I have a feeling the disruption might mess with her crate training; since the spay she's been more vocal whenever I've had to leave her in the crate. Before, she seemed 100% fine whenever I'd leave her in there, but since the spay she barks and whines pretty loud when I leave. I think she still eventually settles down (I had to go for 4 hours this morning, and when I got home she looked like she'd been sleeping and she'd also cleaned out the Kong I'd left with her). But me leaving with my two friends to go do stuff....I kinda have a feeling she's going to freak out more. Maybe I should have them leave first, and then I stay with her for a few more minutes, then crate her and leave?
 

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Just my two cents, which isn’t often worth that much, you’re going too fast too soon. I’d rethink taking that trip and having friends stay for the weekend with a dog that is giving you all the signs that she is uncomfortable in her surroundings, and that she has no trust or bond at this point.

Sometimes we have to temporarily restructure our lives to suit a new dog. You seem to be pretty social, and GSD’s don’t tend to be social breeds. They are not the quickest to form a bond from one owner to another. I’d slow my roll and stop introducing so many new things so quickly. In a month she went from an owner she knew and a home she knew, to a completely new owner and environment, had a major surgery, was left in the care of a friend at your home who she didn’t know (a brief visit isn’t going to imprint on a insecure dog), causing more anxiousness and insecurity. Now you want to have friends stay for the weekend with her after a bad experience with a different friend, while still recovering from a surgery and a new home environment, and then you’re going to send her off to a boarder for a vacation. It sounds like you expect her to seamlessly meld to your lifestyle, and are not happy that she hasn’t. I could be wrong about this, just an outsiders perspective. Some dogs take more work than others. Some have steadier nerves to handle multiple changes, but your girl is giving all the signs that she is not comfortable, and needs a change in handling to get to that secure place where she can bond.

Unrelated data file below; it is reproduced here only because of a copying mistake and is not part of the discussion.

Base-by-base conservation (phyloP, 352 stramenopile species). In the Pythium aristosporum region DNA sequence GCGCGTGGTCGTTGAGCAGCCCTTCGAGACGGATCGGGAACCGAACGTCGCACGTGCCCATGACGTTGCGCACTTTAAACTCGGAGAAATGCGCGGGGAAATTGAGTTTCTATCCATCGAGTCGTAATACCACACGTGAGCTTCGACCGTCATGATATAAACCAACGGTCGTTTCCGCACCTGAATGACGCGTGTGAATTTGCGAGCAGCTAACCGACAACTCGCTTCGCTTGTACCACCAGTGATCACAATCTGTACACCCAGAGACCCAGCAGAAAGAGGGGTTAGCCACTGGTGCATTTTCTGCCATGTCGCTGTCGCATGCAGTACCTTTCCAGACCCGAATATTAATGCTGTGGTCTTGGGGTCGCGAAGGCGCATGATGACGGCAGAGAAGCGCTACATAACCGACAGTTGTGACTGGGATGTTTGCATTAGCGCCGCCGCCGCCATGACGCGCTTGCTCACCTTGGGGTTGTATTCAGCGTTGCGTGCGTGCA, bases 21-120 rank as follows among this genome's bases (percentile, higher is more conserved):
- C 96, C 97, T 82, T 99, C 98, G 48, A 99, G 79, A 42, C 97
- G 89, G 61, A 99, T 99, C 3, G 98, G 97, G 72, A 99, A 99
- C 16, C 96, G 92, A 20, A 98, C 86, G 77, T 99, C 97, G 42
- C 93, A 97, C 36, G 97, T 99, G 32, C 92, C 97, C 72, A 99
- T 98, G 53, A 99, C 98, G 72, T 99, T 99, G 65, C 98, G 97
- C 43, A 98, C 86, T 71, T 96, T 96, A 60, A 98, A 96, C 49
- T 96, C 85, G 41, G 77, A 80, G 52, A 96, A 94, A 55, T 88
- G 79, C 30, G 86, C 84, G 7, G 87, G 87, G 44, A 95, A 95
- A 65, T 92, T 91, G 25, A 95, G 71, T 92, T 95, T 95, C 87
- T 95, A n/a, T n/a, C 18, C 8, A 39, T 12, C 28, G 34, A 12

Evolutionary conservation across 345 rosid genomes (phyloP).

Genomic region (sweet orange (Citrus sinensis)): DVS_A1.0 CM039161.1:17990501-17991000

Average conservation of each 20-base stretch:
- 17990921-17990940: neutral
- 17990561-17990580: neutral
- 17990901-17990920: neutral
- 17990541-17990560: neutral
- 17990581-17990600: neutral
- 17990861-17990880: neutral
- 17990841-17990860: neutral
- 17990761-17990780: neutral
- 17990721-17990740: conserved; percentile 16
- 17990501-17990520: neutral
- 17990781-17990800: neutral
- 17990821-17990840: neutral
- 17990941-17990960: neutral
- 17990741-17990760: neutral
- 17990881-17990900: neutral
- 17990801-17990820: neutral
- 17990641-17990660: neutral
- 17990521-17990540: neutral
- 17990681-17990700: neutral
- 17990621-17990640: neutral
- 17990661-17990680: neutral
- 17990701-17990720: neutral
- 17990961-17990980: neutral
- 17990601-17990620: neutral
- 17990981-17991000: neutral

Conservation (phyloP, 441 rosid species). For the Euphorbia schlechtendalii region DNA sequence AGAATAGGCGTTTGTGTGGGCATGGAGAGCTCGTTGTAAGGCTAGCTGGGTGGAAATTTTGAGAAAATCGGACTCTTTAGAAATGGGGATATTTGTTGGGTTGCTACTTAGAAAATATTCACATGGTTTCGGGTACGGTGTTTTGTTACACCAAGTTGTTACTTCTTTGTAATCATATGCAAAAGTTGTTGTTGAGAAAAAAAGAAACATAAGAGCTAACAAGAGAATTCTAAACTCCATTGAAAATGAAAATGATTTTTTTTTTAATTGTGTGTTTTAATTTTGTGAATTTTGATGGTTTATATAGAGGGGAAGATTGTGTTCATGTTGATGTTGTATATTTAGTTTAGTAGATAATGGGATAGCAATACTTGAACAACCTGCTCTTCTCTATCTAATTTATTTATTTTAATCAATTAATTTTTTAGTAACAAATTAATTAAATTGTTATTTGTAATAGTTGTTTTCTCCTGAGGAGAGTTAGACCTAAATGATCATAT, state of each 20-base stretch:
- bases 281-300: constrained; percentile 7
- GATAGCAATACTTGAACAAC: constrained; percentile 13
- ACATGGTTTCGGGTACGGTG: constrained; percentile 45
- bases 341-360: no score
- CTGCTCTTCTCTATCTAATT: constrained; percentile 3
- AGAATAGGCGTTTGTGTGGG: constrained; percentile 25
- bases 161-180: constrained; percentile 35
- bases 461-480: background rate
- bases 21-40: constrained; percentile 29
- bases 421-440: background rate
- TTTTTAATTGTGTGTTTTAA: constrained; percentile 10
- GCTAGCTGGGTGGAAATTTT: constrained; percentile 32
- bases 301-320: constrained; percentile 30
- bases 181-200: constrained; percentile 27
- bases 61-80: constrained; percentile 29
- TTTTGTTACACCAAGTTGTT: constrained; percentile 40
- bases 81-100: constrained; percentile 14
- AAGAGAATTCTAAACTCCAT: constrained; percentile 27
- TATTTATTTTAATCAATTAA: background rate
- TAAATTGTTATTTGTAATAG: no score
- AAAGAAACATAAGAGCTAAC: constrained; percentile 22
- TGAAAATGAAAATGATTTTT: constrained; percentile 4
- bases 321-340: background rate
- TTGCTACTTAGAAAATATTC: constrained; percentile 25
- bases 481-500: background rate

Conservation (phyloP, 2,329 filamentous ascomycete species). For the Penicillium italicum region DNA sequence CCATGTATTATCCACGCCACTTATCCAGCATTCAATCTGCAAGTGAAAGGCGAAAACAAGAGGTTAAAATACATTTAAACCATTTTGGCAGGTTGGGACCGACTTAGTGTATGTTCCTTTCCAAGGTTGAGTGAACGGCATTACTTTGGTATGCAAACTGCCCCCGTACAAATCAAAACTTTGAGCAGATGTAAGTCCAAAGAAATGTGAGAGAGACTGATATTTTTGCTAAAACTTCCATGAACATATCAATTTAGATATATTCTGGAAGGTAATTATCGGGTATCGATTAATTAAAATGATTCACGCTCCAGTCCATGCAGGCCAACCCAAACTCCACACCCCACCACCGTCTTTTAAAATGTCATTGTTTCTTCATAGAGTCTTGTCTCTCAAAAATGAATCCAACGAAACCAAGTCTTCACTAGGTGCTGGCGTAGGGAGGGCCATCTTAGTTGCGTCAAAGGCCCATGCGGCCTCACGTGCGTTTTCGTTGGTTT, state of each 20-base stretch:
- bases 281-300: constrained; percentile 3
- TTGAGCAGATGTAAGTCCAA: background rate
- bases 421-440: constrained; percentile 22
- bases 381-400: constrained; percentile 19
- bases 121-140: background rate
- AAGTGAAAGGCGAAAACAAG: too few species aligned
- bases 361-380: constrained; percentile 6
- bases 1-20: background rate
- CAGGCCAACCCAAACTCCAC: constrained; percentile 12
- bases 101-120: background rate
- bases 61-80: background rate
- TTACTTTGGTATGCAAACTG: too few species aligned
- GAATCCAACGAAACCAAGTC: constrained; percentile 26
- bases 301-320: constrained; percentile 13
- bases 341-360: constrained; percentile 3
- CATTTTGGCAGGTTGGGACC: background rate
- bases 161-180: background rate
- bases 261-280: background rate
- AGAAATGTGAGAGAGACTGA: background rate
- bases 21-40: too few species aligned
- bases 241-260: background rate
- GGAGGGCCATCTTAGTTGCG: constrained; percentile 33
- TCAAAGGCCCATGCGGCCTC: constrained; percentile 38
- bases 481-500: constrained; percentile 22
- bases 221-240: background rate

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Sorry, just realized your vacation is in March. Everything else still applies, except for rescheduling your vacation. That timeframe should give her plenty of time to settle and bond. The weekend with friends over I would rethink if it’s this weekend, or any weekend before she settles and bonds.
 

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Discussion Starter · #11 ·
Yeah, hopefully by March she'll be better. I really really don't want to reschedule that vacation; I know I'm gonna need it and I bought the tickets before I got the dog (otherwise I probably would've waited).